Prof. Jonathan R. Cohen
cohenjr@law.ufl.edu
Holland Hall 330
Tel. 392-2020
OH: Fridays 9:30 - 11:30 and by appointment

Reconciliation
Spring 2003
Course # 6936, Section # 3521

Course Overview

Can legal and other dispute resolution systems promote reconciliation between the injured party and the injurer? And what about internal reconciliation, for example, when the injurer is unrepentant? This seminar examines the interaction between legal mechanisms and human reconciliation on both individual and social levels. Topics include psychological aspects of conflict resolution, accountability and denial, dialogue, apology and forgiveness, victim-offender-reconciliation programs, and responses to social pathologies such as racism. Readings draw from a wide range of sources including legal scholarship, historical narratives, social science research, and theology.

Materials

The books I recommend buying for this course are below. Each has been ordered at the law school bookstore and has also been placed on reserve in the law library. Although there are a number of books, they are of the comparatively-less-expensive, "popular press" type (rather than the very-expensive, legal textbook type). There also will be several readings that have been placed on reserve in the law library, principally of academic articles, that you need not purchase.

Sandra M. Gilbert, Wrongful Death: A Medical Tragedy (W.W. Norton & Co. 1997);

Randall Robinson, The Debt: What America Owes to Blacks (Dutton 2000);

Sharon Rush, Loving Across the Color Line: A White Adoptive Mother Learns About Race (Rowman & Littlefield 2000);

Desmond Tutu, No Future Without Forgiveness (Doubleday 2000);

Simon Weisenthal, The Sunflower: On the Possibilities and Limits of Forgiveness, 2nd edition (Schoken Books 1997) (Note: Do not buy the 1969 edition.)

Requirements

The requirements for this course are:

Preparation and Participation. For most sessions, there will be assigned readings. You are expected to have read these assignments carefully and to have begun thinking about them on your own before the class begins. In class, you are expected to participate constructively in the discussion. The success or failure of the class will largely depend upon the whether you are prepared to discuss the materials.

Presenting Your Research. Roughly five class sessions at the end of the semester will be devoted to students presenting their own research. This will be done before the papers are due. The goals are both that the other students learn from your research and that you receive input from them that may be of help in writing your paper.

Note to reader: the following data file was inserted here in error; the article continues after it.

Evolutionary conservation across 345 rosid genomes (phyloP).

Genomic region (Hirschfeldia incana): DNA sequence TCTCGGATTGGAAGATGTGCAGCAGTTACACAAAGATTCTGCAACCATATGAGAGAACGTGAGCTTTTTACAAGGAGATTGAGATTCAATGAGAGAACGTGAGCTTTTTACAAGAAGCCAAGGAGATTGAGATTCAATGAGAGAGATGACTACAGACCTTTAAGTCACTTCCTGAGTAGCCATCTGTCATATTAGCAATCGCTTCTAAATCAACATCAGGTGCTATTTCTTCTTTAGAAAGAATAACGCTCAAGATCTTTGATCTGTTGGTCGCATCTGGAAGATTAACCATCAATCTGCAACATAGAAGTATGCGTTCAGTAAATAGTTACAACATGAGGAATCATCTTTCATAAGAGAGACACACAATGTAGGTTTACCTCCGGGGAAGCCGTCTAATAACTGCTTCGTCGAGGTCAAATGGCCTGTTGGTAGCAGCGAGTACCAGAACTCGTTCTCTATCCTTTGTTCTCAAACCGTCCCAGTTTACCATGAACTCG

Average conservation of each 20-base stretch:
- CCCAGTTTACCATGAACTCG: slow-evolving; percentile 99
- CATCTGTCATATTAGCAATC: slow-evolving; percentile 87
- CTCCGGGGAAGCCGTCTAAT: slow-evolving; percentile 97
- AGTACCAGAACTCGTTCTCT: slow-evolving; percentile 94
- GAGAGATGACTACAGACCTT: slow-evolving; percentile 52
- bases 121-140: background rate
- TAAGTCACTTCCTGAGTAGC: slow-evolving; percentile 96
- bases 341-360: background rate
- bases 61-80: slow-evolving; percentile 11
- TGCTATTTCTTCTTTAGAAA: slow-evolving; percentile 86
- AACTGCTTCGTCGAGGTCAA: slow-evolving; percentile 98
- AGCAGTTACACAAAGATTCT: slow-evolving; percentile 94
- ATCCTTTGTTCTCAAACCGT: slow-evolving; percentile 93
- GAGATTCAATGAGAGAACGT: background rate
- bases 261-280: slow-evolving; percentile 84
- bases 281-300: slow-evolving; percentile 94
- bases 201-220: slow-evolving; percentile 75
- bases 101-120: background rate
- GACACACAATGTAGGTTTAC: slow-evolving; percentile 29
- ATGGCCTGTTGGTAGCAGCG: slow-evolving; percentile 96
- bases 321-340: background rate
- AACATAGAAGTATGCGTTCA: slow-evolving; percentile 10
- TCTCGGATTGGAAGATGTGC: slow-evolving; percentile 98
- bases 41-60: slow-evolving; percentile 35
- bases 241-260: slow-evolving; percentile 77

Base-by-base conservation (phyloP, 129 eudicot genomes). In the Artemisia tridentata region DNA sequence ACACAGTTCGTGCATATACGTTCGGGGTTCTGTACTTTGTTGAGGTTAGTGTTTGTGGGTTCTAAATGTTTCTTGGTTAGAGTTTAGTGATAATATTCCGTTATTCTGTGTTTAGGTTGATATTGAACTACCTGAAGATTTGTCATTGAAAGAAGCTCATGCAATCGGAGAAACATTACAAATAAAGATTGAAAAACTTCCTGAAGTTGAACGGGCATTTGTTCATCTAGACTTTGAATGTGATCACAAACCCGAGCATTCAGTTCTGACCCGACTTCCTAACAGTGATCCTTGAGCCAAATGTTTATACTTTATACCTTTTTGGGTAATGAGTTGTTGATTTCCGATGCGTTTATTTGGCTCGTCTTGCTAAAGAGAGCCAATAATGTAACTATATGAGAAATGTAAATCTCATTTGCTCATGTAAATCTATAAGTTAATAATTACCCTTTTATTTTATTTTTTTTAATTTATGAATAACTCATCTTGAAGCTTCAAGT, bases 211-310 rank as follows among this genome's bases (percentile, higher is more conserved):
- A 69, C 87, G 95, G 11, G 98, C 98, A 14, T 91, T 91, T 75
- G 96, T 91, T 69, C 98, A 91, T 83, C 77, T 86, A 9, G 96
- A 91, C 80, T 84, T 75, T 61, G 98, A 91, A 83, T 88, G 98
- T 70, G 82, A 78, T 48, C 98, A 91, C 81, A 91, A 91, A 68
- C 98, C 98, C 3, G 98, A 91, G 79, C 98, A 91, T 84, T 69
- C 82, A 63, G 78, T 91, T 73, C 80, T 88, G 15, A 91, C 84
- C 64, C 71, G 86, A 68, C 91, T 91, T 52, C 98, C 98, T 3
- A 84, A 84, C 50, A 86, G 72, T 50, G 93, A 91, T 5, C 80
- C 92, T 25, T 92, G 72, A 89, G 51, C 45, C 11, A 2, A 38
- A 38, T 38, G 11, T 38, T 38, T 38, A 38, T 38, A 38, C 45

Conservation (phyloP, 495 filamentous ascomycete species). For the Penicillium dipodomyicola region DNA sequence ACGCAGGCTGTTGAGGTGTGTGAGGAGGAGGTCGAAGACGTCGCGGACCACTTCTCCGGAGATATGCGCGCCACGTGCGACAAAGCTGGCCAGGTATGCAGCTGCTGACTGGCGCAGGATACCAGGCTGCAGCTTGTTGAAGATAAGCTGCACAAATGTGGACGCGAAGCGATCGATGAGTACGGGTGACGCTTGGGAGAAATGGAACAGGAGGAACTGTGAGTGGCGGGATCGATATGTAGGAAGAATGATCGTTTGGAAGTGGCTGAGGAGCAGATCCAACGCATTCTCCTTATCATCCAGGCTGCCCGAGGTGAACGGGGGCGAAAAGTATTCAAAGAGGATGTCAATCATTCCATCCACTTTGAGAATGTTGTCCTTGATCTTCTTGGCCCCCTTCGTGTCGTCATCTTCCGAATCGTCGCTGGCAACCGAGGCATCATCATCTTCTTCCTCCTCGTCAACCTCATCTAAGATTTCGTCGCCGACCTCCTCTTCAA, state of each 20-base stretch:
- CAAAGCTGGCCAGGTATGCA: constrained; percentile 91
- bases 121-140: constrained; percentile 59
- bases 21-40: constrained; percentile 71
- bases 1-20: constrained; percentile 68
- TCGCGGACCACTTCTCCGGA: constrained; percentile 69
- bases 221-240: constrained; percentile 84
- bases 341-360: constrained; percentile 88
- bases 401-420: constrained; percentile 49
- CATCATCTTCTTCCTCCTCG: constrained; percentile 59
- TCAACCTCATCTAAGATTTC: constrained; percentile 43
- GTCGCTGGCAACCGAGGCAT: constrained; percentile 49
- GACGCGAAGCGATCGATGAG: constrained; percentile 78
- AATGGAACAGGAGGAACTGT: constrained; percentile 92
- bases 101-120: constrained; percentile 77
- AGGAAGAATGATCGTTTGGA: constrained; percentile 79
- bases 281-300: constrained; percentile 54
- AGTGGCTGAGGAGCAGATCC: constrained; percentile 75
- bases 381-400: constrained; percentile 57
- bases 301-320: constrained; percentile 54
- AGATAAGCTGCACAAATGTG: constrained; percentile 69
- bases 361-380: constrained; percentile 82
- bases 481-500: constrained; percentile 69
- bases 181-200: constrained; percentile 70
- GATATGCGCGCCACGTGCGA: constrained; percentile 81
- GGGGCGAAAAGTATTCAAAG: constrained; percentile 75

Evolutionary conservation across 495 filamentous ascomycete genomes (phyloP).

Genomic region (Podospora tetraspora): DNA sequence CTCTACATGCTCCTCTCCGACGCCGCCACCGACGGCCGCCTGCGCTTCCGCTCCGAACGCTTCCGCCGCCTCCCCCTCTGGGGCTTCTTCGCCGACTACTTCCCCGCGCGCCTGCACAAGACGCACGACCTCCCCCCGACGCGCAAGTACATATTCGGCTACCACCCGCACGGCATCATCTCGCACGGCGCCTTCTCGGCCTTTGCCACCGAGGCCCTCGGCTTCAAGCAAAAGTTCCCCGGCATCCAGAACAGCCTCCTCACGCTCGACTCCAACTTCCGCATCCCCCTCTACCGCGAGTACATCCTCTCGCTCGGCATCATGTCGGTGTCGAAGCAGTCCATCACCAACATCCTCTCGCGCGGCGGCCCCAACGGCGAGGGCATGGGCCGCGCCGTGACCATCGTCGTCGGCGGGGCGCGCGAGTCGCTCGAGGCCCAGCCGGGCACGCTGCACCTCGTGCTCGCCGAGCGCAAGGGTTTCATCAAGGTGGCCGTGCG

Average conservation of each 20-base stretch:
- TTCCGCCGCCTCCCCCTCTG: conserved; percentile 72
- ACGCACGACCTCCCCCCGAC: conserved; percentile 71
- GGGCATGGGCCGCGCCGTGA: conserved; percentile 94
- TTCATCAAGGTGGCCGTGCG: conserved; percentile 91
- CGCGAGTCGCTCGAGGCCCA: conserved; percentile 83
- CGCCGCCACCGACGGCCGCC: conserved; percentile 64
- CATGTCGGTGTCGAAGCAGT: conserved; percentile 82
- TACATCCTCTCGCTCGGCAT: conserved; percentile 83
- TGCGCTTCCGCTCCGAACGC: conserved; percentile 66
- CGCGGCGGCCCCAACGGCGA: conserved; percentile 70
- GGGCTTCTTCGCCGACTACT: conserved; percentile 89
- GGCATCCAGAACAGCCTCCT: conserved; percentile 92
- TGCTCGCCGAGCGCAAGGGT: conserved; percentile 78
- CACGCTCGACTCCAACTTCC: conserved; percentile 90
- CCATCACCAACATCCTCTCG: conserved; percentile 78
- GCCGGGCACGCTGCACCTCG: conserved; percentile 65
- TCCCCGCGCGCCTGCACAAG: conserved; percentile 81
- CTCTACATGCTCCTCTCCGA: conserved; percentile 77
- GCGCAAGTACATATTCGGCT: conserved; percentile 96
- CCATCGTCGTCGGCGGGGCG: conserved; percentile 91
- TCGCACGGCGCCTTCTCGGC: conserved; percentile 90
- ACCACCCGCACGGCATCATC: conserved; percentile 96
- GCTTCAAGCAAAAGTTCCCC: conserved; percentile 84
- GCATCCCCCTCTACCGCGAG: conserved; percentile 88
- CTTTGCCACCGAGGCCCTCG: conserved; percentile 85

Research Paper. All students are required to write a final research paper, or, with advanced approval, produce a comparable project. If you would like this to satisfy your senior writing requirement, the paper should be roughly 25 pages. If not, it need be only roughly 10 pages. The topic you choose should require some independent research. Central in assessing your papers will be the quality of your analysis of your given topic.

Miscellaneous. From time to time, there may be miscellaneous assignments.

Grading

For students whose research papers satisfy their senior writing requirement, grades will be based 40% upon class participation and other miscellaneous assignments and 60% upon their final paper. For students whose research papers do not satisfy their senior writing requirement, grades will be based 50% upon class participation and other miscellaneous assignments and 50% upon their final paper.

Tentative Schedule of Topics

Day 1: The Human Dimension of Conflict Resolution

Assignment: None

Day 2: One Example

Assignment: Sandra M. Gilbert, Wrongful Death: A Medical Tragedy

Day 3: Forgiveness

Assignment: Simon Weisenthal, The Sunflower: On the Possibilities and Limits of Forgiveness

Day 4: Apology

Assignment: Jonathan R. Cohen, "Advising Clients to Apologize," 72 S. Cal. L. Rev. 4, 1009 (1999) (on reserve); Lee Taft, "Apology Subverted: The Commodification of Apology," 109 Yale L.J. 1135 (2000) (on reserve).

Day 5: Victim Offender Reconciliation Programs

Assignment: None

Day 6: Race (I) Ambiguity, Denial, Perspective and Identity

Assignment: Sharon Rush, Loving Across the Color Line: A White Adoptive Other Learns About Race

Day 7: Race (II) Reparations

Assignment: Randall Robinson, The Debt: What America Owes to Blacks

Day 8: South African Truth and Reconciliation Commission

Desmond Tutu, No Future Without Forgiveness

Days 9 - 14: Presentations


Copyright 2003 Jonathan R. Cohen. Teachers are free to copy these materials for educational use in their courses only, provided that appropriate acknowledgment of the author is made. For permission to use these materials for any other purpose, contact the author.